Last week the city of Boston, and really the entire country indirectly, experienced for the first time since 9/11 what for much of the rest of the world is a common occurrence. Terrorists plotted and carried out an attack designed to kill or maim large numbers of innocent people. They succeeded in that goal to a certain degree. There are families who will never see their loved ones again in this life. There are people whose lives will never be the same. The terrorists also intended to spread fear and panic amongst the people of Boston. Terrorists of all kinds want to disrupt “life as usual” and cause people to live in fear. The marathon bombers, in my view, failed miserably in that second goal. The people of Boston came together immediately and, amidst acts of cowardice, demonstrated self-sacrifice, heroism and an understanding of human dignity. The most striking image was that of a man with a cowboy hat who, having already lost one son to combat in Iraq and a second son to suicide as a result of depression over his brother’s death, was at the marathon when the bomb went off. He jumped two fences and, coming across a man whose legs had been blown off, picked him up and found him a wheelchair. As he wheeled the victim to safety, the rescuer, found a major artery that had been severed and literally pinched it off between his fingers, saving the man’s life. That was just one example among dozens or maybe hundreds of other stories. Other cities and countries showed their support. The crowd at a Bruins hockey game sang the national anthem with a passion that would not have happened without this tragedy. (Yankee fans even sang “Sweet Caroline”–you know they’ve always wanted a good excuse to do that). In other words, many of the evil intentions of the terrorists were not fulfilled. In fact, their actions had the opposite effect. Evil actions always do, because evil is at its root stupid. I’m not saying that those who carry out evil are sub-intelligent. I’m saying that evil is rooted in deception, and evildoers become deceived by their own twisted minds. The apostle Paul tells us that in 2 Timothy 3:13 when he says that people will “go from bad to worse, deceiving and being deceived.” Though it sounds like a depressing prognosis for our world, paradoxically it is in that truth that our hope amidst all of the tragedy of this past week is found. Ultimately, the Biblical principle of the image of God in man and, even more so, the Christian gospel of Christ’s sacrifice for sinful people is the basis of the heroic actions of last week. These truths tell us that, though people’s nature is corrupted by sin, there is hope of redemption. And even in a sin-distorted world, the image of God is still reflected in the people he created. No terrorist can change that.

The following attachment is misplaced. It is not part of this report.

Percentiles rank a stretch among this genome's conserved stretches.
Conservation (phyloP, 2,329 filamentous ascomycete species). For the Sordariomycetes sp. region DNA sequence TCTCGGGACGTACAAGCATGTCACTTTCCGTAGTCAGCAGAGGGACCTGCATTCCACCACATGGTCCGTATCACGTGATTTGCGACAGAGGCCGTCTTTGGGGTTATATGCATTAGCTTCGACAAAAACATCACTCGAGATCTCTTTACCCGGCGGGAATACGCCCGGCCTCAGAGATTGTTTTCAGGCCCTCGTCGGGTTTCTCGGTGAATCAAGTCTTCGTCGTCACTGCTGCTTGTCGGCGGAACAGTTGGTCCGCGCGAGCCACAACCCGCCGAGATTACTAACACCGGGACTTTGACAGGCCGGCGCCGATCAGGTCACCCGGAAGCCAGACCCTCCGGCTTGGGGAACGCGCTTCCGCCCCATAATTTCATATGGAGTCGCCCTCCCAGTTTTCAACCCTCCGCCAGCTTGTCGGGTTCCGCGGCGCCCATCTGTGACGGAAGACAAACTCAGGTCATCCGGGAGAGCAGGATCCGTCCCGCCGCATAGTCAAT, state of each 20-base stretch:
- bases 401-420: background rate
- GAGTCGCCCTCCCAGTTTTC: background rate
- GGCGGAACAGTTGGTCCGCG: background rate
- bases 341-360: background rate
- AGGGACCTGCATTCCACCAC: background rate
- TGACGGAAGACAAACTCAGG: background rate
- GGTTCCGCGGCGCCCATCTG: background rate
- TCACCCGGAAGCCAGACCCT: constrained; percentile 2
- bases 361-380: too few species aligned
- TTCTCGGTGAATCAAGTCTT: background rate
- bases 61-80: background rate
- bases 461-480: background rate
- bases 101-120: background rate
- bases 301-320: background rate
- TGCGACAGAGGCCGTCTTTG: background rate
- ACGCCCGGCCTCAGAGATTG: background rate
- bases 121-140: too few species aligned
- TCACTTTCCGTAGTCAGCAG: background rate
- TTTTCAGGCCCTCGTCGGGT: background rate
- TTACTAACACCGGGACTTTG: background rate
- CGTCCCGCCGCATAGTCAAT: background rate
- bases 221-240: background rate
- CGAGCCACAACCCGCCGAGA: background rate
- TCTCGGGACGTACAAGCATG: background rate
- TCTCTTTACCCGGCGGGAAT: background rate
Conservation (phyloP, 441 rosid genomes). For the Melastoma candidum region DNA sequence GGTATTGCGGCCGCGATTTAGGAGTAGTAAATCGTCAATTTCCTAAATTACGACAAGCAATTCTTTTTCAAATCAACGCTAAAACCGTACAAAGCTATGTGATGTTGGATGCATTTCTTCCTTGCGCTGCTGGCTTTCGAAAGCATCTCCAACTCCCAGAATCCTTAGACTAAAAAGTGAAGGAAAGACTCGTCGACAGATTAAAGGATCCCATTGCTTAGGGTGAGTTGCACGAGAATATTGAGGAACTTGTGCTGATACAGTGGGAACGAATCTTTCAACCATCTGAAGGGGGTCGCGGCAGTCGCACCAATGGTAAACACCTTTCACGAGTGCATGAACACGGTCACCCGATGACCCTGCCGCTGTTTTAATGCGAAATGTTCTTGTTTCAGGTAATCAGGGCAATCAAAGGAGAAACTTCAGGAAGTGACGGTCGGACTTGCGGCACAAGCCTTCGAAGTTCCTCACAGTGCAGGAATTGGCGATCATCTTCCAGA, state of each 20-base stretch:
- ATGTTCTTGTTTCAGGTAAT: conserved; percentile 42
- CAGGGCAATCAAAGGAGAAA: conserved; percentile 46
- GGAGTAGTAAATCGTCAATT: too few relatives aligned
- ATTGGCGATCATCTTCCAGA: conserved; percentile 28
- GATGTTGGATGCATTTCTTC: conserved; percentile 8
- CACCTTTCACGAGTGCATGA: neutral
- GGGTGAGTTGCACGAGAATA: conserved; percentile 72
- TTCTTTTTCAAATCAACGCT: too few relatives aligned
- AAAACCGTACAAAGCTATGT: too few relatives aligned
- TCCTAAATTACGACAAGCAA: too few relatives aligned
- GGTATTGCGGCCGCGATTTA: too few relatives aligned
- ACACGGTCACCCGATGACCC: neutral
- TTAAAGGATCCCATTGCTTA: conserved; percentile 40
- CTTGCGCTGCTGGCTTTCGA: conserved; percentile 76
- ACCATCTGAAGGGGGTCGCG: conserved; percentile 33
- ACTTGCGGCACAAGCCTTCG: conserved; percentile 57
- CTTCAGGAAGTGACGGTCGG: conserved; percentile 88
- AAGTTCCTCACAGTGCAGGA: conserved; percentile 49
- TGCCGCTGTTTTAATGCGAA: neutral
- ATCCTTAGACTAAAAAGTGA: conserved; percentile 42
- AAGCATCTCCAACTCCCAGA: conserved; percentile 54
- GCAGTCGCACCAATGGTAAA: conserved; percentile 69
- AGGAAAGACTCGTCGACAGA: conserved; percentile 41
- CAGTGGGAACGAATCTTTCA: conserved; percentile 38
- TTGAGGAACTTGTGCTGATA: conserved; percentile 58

Midweek Meditation